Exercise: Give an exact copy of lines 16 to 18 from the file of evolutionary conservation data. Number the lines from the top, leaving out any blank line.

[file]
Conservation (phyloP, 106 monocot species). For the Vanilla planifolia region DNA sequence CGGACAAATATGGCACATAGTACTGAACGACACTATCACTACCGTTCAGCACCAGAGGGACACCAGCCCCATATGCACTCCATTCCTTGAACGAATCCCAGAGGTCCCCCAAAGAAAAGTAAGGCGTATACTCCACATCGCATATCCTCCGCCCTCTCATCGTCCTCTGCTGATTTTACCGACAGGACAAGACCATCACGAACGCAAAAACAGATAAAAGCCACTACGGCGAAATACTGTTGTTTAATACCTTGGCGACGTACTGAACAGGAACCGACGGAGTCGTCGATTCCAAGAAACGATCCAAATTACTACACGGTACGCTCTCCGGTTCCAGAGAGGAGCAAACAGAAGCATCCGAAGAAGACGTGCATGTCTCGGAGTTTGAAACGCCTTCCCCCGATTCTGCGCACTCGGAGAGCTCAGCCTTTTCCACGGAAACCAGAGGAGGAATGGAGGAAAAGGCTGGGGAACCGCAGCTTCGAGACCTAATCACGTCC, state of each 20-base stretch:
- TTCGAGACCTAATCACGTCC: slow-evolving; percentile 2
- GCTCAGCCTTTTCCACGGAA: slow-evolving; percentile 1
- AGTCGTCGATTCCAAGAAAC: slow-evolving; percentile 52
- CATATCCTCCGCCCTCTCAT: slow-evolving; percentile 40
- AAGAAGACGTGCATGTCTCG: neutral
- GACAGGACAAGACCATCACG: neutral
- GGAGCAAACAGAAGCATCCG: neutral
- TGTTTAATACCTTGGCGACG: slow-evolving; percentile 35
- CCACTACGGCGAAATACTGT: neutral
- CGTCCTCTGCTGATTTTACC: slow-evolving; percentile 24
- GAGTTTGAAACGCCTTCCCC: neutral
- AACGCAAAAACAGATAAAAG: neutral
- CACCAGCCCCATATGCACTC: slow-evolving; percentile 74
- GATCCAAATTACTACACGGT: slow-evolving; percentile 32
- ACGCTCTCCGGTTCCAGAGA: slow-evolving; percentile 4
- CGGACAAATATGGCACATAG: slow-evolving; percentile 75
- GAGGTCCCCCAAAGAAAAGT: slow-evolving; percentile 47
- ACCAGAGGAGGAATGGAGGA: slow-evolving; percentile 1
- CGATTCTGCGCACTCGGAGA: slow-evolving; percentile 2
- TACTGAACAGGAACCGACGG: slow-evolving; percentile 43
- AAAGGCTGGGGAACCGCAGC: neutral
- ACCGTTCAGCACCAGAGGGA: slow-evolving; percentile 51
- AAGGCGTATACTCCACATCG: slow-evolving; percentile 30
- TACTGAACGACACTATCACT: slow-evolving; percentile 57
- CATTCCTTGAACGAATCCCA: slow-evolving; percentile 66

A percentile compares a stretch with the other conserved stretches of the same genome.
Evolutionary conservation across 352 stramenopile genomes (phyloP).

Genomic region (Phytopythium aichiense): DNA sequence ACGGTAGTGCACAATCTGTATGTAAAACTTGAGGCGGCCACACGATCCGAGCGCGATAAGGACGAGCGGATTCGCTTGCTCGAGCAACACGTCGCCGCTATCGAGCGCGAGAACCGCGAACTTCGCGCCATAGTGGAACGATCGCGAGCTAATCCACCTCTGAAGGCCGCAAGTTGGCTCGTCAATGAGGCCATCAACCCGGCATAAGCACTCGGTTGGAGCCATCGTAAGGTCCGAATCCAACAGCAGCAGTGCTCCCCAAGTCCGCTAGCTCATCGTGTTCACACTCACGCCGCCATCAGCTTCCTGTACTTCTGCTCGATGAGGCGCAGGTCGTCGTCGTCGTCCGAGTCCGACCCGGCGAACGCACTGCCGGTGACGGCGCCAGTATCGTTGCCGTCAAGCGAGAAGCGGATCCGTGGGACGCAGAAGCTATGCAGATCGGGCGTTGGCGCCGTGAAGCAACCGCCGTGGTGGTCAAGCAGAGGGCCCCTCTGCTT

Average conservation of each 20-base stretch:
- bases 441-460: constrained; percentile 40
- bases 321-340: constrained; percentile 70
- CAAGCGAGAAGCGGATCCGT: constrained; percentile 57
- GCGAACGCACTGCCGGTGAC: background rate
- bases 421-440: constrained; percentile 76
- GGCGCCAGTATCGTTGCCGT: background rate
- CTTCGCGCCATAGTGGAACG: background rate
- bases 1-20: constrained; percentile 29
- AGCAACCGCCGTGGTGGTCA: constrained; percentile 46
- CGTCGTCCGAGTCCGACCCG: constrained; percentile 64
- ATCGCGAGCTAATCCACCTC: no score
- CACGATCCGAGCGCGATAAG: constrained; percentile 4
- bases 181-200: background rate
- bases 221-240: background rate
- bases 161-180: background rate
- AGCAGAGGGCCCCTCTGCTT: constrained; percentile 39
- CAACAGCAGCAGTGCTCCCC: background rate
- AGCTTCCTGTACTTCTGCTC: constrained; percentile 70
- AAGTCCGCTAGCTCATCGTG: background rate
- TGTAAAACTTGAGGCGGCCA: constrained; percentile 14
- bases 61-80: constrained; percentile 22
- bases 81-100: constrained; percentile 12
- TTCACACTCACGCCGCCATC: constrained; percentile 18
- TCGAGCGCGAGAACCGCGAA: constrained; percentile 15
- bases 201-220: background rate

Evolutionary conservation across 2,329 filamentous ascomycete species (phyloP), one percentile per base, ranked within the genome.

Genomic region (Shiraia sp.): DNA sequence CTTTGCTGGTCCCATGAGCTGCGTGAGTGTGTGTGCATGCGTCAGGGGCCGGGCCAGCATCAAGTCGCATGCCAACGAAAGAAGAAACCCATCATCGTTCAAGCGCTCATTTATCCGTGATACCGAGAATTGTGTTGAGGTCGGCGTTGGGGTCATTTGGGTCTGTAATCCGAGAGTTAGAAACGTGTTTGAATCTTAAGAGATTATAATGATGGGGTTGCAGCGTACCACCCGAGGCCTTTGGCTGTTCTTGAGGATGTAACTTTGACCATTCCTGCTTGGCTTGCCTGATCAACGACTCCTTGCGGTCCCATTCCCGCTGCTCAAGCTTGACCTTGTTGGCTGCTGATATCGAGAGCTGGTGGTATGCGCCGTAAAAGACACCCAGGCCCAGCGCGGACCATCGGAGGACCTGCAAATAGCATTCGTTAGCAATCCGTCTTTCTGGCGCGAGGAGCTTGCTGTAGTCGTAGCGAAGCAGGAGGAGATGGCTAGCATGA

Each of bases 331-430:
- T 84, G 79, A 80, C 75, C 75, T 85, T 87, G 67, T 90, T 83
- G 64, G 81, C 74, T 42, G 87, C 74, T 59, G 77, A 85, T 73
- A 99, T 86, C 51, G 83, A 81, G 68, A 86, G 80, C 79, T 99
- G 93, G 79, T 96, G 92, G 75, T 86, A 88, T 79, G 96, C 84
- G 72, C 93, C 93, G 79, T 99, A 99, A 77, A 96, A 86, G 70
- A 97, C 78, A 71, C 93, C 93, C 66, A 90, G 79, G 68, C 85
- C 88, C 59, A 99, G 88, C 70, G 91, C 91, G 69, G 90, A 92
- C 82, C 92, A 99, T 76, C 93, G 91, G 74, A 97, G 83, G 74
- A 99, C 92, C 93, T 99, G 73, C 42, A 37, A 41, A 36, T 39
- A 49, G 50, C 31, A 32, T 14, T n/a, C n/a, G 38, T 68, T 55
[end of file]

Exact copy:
- ACGCTCTCCGGTTCCAGAGA: slow-evolving; percentile 4
- CGGACAAATATGGCACATAG: slow-evolving; percentile 75
- GAGGTCCCCCAAAGAAAAGT: slow-evolving; percentile 47